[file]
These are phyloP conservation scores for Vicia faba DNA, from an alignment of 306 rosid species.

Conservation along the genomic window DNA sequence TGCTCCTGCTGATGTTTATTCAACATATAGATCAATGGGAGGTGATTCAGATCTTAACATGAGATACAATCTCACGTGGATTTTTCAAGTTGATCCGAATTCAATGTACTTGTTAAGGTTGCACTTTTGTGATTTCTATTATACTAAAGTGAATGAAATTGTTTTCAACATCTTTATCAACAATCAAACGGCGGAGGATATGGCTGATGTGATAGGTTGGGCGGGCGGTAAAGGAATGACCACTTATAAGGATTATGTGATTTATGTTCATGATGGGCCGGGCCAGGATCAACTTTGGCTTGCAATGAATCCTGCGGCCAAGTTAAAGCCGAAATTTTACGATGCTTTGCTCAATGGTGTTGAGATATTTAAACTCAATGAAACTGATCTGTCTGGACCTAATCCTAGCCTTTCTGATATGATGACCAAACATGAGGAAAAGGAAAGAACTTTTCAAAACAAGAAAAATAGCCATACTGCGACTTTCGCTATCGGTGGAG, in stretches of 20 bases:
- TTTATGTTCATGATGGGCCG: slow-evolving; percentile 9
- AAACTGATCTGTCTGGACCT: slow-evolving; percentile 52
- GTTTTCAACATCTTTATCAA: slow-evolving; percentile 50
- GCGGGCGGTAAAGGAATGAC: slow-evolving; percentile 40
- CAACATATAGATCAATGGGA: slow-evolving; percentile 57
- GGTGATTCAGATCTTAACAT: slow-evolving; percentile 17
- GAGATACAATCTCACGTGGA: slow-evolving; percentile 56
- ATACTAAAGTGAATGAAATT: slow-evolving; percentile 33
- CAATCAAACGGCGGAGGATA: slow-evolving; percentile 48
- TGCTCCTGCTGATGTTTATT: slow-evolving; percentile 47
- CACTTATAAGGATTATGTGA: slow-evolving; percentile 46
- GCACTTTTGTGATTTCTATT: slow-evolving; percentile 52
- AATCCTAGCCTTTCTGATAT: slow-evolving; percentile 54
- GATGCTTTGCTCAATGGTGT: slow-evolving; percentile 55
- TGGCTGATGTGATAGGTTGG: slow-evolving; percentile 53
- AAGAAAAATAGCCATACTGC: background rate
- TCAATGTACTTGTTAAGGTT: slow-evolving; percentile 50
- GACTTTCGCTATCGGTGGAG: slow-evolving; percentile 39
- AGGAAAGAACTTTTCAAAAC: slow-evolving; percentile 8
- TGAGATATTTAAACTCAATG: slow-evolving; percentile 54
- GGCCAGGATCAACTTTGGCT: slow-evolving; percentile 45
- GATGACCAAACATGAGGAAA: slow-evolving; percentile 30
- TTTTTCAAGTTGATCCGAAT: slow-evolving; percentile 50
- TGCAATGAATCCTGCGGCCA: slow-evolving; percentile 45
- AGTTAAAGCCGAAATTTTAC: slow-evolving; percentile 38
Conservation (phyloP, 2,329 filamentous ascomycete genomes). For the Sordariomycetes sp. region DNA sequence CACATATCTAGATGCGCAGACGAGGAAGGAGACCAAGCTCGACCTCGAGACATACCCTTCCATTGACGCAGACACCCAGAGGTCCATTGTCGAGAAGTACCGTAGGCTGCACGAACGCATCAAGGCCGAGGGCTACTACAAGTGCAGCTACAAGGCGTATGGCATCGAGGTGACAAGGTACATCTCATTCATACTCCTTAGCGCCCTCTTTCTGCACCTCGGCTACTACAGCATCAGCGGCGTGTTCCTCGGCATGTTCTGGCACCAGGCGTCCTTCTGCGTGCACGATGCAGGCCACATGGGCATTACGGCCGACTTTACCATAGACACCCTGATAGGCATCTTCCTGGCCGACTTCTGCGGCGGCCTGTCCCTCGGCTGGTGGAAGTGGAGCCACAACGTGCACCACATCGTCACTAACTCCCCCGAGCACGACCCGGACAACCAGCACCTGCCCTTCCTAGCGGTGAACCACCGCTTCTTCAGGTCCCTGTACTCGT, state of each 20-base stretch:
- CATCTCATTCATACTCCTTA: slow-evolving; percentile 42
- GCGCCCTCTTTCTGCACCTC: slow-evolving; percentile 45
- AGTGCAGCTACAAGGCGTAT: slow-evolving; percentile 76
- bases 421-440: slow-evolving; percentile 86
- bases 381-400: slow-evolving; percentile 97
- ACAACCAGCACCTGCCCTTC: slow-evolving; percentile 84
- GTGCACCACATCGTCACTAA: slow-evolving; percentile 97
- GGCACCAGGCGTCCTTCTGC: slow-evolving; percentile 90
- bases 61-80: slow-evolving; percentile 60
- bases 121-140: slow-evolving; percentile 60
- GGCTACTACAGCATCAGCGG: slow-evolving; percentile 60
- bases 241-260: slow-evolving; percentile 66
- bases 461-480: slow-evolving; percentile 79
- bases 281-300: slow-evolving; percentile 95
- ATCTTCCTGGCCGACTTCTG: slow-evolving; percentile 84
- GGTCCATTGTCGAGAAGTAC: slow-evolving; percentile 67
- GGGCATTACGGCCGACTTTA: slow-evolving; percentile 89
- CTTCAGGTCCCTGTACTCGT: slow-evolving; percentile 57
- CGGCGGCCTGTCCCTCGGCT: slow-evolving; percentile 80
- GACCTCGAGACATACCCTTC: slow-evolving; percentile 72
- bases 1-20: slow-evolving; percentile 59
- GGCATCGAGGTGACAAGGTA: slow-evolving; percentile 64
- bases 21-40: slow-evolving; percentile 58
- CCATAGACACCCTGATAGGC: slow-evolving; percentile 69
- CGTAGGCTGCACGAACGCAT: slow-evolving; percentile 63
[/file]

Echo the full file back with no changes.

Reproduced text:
These are phyloP conservation scores for Vicia faba DNA, from an alignment of 306 rosid species.

Conservation along the genomic window DNA sequence TGCTCCTGCTGATGTTTATTCAACATATAGATCAATGGGAGGTGATTCAGATCTTAACATGAGATACAATCTCACGTGGATTTTTCAAGTTGATCCGAATTCAATGTACTTGTTAAGGTTGCACTTTTGTGATTTCTATTATACTAAAGTGAATGAAATTGTTTTCAACATCTTTATCAACAATCAAACGGCGGAGGATATGGCTGATGTGATAGGTTGGGCGGGCGGTAAAGGAATGACCACTTATAAGGATTATGTGATTTATGTTCATGATGGGCCGGGCCAGGATCAACTTTGGCTTGCAATGAATCCTGCGGCCAAGTTAAAGCCGAAATTTTACGATGCTTTGCTCAATGGTGTTGAGATATTTAAACTCAATGAAACTGATCTGTCTGGACCTAATCCTAGCCTTTCTGATATGATGACCAAACATGAGGAAAAGGAAAGAACTTTTCAAAACAAGAAAAATAGCCATACTGCGACTTTCGCTATCGGTGGAG, in stretches of 20 bases:
- TTTATGTTCATGATGGGCCG: slow-evolving; percentile 9
- AAACTGATCTGTCTGGACCT: slow-evolving; percentile 52
- GTTTTCAACATCTTTATCAA: slow-evolving; percentile 50
- GCGGGCGGTAAAGGAATGAC: slow-evolving; percentile 40
- CAACATATAGATCAATGGGA: slow-evolving; percentile 57
- GGTGATTCAGATCTTAACAT: slow-evolving; percentile 17
- GAGATACAATCTCACGTGGA: slow-evolving; percentile 56
- ATACTAAAGTGAATGAAATT: slow-evolving; percentile 33
- CAATCAAACGGCGGAGGATA: slow-evolving; percentile 48
- TGCTCCTGCTGATGTTTATT: slow-evolving; percentile 47
- CACTTATAAGGATTATGTGA: slow-evolving; percentile 46
- GCACTTTTGTGATTTCTATT: slow-evolving; percentile 52
- AATCCTAGCCTTTCTGATAT: slow-evolving; percentile 54
- GATGCTTTGCTCAATGGTGT: slow-evolving; percentile 55
- TGGCTGATGTGATAGGTTGG: slow-evolving; percentile 53
- AAGAAAAATAGCCATACTGC: background rate
- TCAATGTACTTGTTAAGGTT: slow-evolving; percentile 50
- GACTTTCGCTATCGGTGGAG: slow-evolving; percentile 39
- AGGAAAGAACTTTTCAAAAC: slow-evolving; percentile 8
- TGAGATATTTAAACTCAATG: slow-evolving; percentile 54
- GGCCAGGATCAACTTTGGCT: slow-evolving; percentile 45
- GATGACCAAACATGAGGAAA: slow-evolving; percentile 30
- TTTTTCAAGTTGATCCGAAT: slow-evolving; percentile 50
- TGCAATGAATCCTGCGGCCA: slow-evolving; percentile 45
- AGTTAAAGCCGAAATTTTAC: slow-evolving; percentile 38
Conservation (phyloP, 2,329 filamentous ascomycete genomes). For the Sordariomycetes sp. region DNA sequence CACATATCTAGATGCGCAGACGAGGAAGGAGACCAAGCTCGACCTCGAGACATACCCTTCCATTGACGCAGACACCCAGAGGTCCATTGTCGAGAAGTACCGTAGGCTGCACGAACGCATCAAGGCCGAGGGCTACTACAAGTGCAGCTACAAGGCGTATGGCATCGAGGTGACAAGGTACATCTCATTCATACTCCTTAGCGCCCTCTTTCTGCACCTCGGCTACTACAGCATCAGCGGCGTGTTCCTCGGCATGTTCTGGCACCAGGCGTCCTTCTGCGTGCACGATGCAGGCCACATGGGCATTACGGCCGACTTTACCATAGACACCCTGATAGGCATCTTCCTGGCCGACTTCTGCGGCGGCCTGTCCCTCGGCTGGTGGAAGTGGAGCCACAACGTGCACCACATCGTCACTAACTCCCCCGAGCACGACCCGGACAACCAGCACCTGCCCTTCCTAGCGGTGAACCACCGCTTCTTCAGGTCCCTGTACTCGT, state of each 20-base stretch:
- CATCTCATTCATACTCCTTA: slow-evolving; percentile 42
- GCGCCCTCTTTCTGCACCTC: slow-evolving; percentile 45
- AGTGCAGCTACAAGGCGTAT: slow-evolving; percentile 76
- bases 421-440: slow-evolving; percentile 86
- bases 381-400: slow-evolving; percentile 97
- ACAACCAGCACCTGCCCTTC: slow-evolving; percentile 84
- GTGCACCACATCGTCACTAA: slow-evolving; percentile 97
- GGCACCAGGCGTCCTTCTGC: slow-evolving; percentile 90
- bases 61-80: slow-evolving; percentile 60
- bases 121-140: slow-evolving; percentile 60
- GGCTACTACAGCATCAGCGG: slow-evolving; percentile 60
- bases 241-260: slow-evolving; percentile 66
- bases 461-480: slow-evolving; percentile 79
- bases 281-300: slow-evolving; percentile 95
- ATCTTCCTGGCCGACTTCTG: slow-evolving; percentile 84
- GGTCCATTGTCGAGAAGTAC: slow-evolving; percentile 67
- GGGCATTACGGCCGACTTTA: slow-evolving; percentile 89
- CTTCAGGTCCCTGTACTCGT: slow-evolving; percentile 57
- CGGCGGCCTGTCCCTCGGCT: slow-evolving; percentile 80
- GACCTCGAGACATACCCTTC: slow-evolving; percentile 72
- bases 1-20: slow-evolving; percentile 59
- GGCATCGAGGTGACAAGGTA: slow-evolving; percentile 64
- bases 21-40: slow-evolving; percentile 58
- CCATAGACACCCTGATAGGC: slow-evolving; percentile 69
- CGTAGGCTGCACGAACGCAT: slow-evolving; percentile 63